Advanced search

Mumsnet has not checked the qualifications of anyone posting here. If you need help urgently, please see our domestic violence webguide and/or relationships webguide, which can point you to expert advice and support.

Separating from controlling H... who is stalling about telling the dcs

(58 Posts)
CharlotteCollinsismovingon Wed 20-Mar-13 03:58:11

Thanks in large part to the support and patience of some wonderful people on MN, I am coming to terms with the fact that my H of over ten years is EA. And probably narcissistic, too or a good liar or perhaps I'm just gullible: he doesn't seem to have any empathy, or internal self, or memory of the nastiest things he has said.

Anyway, ten days ago I told him that I want us to separate. After initial shock and upset, and a few days away to start processing, he has come back and is drowning me in words. On the surface, he is accepting it and very, very reasonable, but (thanks to my MN training!) I'm suspicious. Already he has got me talking for hours about the things that he did - and 24 hours later, the justifications and rewriting of history have begun. Did me no good, in any case: he still "doesn't understand," although he is "broken" and "devastated" that he has unintentionally hurt me... (Part of me does feel guilty for my suspiciousness!)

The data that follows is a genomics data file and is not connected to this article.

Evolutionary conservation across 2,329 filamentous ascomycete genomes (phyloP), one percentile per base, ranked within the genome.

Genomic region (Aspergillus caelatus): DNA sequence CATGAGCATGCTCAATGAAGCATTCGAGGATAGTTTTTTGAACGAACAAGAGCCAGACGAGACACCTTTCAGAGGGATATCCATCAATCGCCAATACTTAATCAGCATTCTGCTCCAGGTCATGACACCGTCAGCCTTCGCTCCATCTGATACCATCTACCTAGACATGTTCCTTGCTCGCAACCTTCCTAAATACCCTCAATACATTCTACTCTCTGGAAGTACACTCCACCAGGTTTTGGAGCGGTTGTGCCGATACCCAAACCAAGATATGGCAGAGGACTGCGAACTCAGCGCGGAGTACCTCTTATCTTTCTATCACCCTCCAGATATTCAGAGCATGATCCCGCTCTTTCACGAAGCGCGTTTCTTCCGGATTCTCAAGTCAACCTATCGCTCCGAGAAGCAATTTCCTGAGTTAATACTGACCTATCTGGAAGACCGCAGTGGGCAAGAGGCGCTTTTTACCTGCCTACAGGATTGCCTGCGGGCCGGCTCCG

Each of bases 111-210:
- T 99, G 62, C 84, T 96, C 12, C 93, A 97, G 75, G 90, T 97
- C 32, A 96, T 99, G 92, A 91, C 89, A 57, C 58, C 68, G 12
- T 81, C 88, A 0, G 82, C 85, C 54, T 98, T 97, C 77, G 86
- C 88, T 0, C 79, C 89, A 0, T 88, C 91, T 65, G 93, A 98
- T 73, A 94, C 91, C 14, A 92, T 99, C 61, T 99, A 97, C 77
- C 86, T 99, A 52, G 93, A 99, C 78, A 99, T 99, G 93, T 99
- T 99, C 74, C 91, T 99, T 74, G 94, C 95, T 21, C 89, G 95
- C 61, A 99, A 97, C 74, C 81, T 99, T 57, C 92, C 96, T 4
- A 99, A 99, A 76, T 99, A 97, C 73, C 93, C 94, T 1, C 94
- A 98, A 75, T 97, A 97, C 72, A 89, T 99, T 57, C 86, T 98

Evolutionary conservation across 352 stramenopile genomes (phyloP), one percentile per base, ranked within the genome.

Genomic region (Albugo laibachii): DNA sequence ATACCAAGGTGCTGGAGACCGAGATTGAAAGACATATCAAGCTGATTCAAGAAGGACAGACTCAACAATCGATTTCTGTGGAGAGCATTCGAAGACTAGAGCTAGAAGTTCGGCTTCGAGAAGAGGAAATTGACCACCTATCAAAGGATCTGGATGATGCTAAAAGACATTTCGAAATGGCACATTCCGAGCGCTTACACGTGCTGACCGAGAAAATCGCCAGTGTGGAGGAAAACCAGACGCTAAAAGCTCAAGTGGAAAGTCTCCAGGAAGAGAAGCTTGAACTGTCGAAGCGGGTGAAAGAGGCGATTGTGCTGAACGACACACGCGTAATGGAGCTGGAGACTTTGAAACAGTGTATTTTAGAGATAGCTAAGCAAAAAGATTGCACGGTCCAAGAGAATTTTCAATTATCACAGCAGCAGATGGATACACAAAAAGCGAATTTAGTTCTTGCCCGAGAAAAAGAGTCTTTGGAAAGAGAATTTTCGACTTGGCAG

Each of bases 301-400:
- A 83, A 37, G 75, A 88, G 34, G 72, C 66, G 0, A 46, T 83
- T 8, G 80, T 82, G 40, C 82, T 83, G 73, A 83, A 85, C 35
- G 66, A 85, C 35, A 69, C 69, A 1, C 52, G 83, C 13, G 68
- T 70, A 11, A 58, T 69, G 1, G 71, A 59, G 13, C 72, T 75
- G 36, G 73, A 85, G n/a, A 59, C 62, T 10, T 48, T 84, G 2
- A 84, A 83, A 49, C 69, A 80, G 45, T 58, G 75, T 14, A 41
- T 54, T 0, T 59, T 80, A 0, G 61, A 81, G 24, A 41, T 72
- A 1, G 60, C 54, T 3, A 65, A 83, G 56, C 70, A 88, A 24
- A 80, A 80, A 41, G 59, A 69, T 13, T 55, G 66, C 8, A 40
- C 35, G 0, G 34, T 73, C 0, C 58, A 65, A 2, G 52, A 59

And (to get to the most immediate problem) he still seem to be trying to control the process in his usual ways. From being almost totally uninvolved with the dcs, he has morphed into Superdad and wants to stay at home looking after them while I go back to work. Or split the care 50:50 at least and both not work, since I don't want to return to work for another year. He is more likely than not to lose his job in around two months and is unlikely to find another one round here, so is talking about how I hold all the cards - if I refuse to move, he can't find work, because he has to stay near to see the dcs regularly.

Because of all this uncertainty in the future, and his inability to understand why I've made the decision to separate, he doesn't want us to tell the dcs yet (he naturally wants us to tell them together). Maybe, despite his hope that we can do all this amicably and informally suits him, I need to get myself a solicitor.

I'm starting to wonder if I should just tell the dcs myself when he's away next week - is this a really bad idea?

minkembra Sun 24-Mar-13 21:12:35


postmanpatscat Sun 24-Mar-13 11:50:35

SGB, it's good to hear that, I've had to undermine by abusive ex many times in the last three years. At least now the girls are in their teens they see him as he is.

Charlotte, wishing you all the best. I had to be the bearer of bad news too (he wouldn't tell them because it was my decision to split, and he wouldn't tell anyone else either) and it sounds like you did the right thing.